When it comes to praise, anyone who is familiar with Roman Polanski also knows that he’s never going to win any awards for his person. An individual who fled the US to avoid jail, to put it kindly, the man is no Fred Rogers. While a talented director at his best, as with the work of any quality artist, his best still deserves to be addressed irrespective of his shitty nature as a person.
Which brings me to his great 1965 film Repulsion. ‘Pay attention to what she does,’ might be the best advice when experiencing this film for the first time. Few screenplays achieve such a level of depth through minimal use of dialogue. Firstly, let us examine the subject. Carole (Catherine Deneuve) is a beautiful young woman who shares a London flat with her sister Helen (Yvonne Furneaux). Right away, we notice there is something off about her. She works as a manicurist for a high-end salon and is prone to ‘spacing out.’ She appears easily distracted and distant. Meanwhile, Helen is having an affair with a married man whom Carole does not like. ‘So this is the beautiful younger sister,’ he says patronizingly while pinching her cheek. Disgusted, Carole pulls away. She also does not like that he places his toothbrush and razor in her cup, which she comes to throw away, and is ultimately chastised by Helen as a result.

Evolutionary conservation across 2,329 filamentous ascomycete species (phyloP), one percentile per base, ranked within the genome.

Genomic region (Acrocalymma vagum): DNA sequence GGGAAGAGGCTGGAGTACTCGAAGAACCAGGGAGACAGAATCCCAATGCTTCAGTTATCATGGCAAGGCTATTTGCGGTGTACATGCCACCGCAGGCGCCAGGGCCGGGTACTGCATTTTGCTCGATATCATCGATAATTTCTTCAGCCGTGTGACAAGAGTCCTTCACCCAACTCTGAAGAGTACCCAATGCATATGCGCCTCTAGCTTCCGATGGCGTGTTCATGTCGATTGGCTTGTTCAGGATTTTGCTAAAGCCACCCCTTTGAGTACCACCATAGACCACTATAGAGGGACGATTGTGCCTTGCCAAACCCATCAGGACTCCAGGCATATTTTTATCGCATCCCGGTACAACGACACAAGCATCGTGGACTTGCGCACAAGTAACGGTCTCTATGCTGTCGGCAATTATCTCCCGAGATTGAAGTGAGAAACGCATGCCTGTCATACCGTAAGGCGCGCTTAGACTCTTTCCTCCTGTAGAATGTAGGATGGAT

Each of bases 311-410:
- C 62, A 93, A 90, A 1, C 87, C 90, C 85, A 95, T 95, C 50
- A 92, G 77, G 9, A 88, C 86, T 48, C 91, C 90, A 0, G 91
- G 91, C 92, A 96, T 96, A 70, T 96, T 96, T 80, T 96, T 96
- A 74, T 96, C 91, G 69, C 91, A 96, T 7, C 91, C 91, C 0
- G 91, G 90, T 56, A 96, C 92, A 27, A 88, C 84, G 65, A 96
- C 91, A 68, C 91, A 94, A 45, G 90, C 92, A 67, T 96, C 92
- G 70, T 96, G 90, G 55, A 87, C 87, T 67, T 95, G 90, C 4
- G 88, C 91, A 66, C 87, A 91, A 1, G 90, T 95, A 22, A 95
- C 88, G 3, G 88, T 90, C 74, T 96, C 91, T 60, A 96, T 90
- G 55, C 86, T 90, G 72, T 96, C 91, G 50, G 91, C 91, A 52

Helen and her married boyfriend are going away to Italy for a 12-day trip, but the landlord has been nagging for the rent, which Helen leaves in an envelope. ‘Be sure to pay the rent,’ she instructs Carole, whose blonde nature gives the troubled girl an ethereal, child-like quality. Despite being very pretty, there is something asexualized about her—helpless almost, albeit the surrounding, predatory men think differently.
However, what is most amazing is the sympathy that Polanski creates for Carole, whereas every man presents himself as a demanding jerk. As example, when suitor Colin (John Fraser) approaches Carole on a bench, she is staring off at a crack in the street. ‘You’re an hour late. I’ve been waiting,’ he chastises. Meantime, Carole appears clueless that there had even been arrangements made. Colin takes her home, but not before trying to kiss her, which she abruptly pushes away. Now, anyone watching this scene should see that Carole is in no position to handle closeness, much less a relationship. And any guy with decency would realize this. Instead, this guy continues to insist on seeing her, despite how troubled she is. The thought of having her on his arm is too tempting for his ego.